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Ray Bonneville

Bad Man'd Blood

(Red House; US: 30 Aug 2011; UK: 3 Oct 2011)

Sweet blues

Ray Bonneville sings the sweet blues, songs of sometime despair with the sound of hope somewhere in the music. He complements this atmosphere with righteous guitar licks on both the acoustic and electric guitar. Bonneville allows the silences between chords talk as forcefully as what he plays, just as he lets the stillness between the words to his songs sing louder than his articulated phrasing.


He also has a sense of humor, so that even the mean hearted tunes—much like the title track—come off more as a story with a moral more than a real life drama about a kid with a father in prison. And when Bonneville means to be funny, as in the appropriately titled “Funny ‘Bout Love”, there is something delightful about the whole set up. He reminds us to “think of the good times not the bad”, which is always good advice. Even when Bonneville reminds us that we can’t change our situations, he helps us change our attitude. The songs on this disc remind us of danger, real grief and pain—but that’s life. It beats the alternative.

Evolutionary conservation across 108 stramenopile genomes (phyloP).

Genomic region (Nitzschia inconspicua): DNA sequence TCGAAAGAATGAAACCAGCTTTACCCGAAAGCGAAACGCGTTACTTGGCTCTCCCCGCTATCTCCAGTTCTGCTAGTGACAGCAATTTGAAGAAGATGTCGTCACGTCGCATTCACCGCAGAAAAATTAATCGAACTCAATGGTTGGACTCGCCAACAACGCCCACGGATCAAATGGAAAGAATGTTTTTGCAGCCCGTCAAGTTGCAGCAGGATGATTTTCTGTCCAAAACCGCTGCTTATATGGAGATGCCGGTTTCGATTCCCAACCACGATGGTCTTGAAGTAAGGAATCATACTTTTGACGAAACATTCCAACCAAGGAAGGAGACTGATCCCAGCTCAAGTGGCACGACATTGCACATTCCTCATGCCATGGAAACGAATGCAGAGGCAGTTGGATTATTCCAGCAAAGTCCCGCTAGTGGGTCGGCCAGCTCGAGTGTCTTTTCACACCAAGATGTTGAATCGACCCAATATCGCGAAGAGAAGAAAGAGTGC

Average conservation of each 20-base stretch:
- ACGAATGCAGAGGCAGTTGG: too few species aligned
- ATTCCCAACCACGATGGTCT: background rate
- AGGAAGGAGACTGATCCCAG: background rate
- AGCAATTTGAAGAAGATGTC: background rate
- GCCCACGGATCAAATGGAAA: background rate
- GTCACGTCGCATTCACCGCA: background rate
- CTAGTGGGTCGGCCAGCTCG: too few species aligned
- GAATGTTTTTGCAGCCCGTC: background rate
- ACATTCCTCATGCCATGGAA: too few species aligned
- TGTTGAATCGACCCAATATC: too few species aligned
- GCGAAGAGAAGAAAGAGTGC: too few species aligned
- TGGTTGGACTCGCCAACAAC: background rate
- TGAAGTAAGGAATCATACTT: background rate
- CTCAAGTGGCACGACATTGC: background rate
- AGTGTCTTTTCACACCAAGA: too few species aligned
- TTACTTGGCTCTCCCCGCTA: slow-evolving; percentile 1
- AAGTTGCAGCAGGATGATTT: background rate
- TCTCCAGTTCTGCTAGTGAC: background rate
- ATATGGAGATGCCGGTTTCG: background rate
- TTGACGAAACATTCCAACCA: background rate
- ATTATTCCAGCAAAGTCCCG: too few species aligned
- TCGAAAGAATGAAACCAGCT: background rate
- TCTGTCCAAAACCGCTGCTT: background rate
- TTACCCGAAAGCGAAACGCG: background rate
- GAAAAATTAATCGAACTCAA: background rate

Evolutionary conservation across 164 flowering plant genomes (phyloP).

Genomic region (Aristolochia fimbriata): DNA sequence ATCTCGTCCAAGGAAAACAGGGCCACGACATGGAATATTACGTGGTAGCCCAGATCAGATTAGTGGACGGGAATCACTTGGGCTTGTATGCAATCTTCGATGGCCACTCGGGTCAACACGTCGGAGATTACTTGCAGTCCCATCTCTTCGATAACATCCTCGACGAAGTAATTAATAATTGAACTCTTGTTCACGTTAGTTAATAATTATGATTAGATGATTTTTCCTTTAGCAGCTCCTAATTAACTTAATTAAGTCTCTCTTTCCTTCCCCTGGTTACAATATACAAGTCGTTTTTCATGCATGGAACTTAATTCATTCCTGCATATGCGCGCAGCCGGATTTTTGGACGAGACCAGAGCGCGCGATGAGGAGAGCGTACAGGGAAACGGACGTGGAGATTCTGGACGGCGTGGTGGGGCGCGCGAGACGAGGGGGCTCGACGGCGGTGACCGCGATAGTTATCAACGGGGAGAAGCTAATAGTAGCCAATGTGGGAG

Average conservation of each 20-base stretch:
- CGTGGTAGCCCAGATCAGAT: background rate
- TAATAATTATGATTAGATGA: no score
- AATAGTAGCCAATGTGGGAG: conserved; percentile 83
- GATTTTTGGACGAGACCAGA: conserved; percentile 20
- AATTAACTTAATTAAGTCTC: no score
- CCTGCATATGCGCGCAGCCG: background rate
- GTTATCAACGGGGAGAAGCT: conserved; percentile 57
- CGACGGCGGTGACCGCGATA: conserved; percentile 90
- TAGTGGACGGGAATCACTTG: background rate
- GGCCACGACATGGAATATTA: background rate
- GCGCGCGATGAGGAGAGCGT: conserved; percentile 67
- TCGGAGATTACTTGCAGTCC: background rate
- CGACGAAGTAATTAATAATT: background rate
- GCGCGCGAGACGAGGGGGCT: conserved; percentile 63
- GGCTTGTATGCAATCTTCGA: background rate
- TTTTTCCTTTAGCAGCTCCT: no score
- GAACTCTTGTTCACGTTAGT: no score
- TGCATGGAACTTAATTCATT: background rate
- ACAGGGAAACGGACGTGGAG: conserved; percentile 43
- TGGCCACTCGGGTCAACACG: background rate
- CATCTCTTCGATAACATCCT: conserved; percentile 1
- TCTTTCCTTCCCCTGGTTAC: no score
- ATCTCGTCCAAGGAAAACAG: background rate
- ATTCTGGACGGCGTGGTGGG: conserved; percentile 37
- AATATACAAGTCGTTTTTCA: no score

Rating:

Steven Horowitz has a Ph.D. in American Studies from the University of Iowa, where he continues to teach a three-credit online course on "Rock and Roll in America". He has written for many different popular and academic publications including American Music, Paste and the Icon. Horowitz is a firm believer in Paul Goodman's neofunctional perspective on culture and that Sam Cooke was right, a change is gonna come.


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24 Jan 2008
The disc has a sprawling intimacy whose many moods go all over the places of the human heart.
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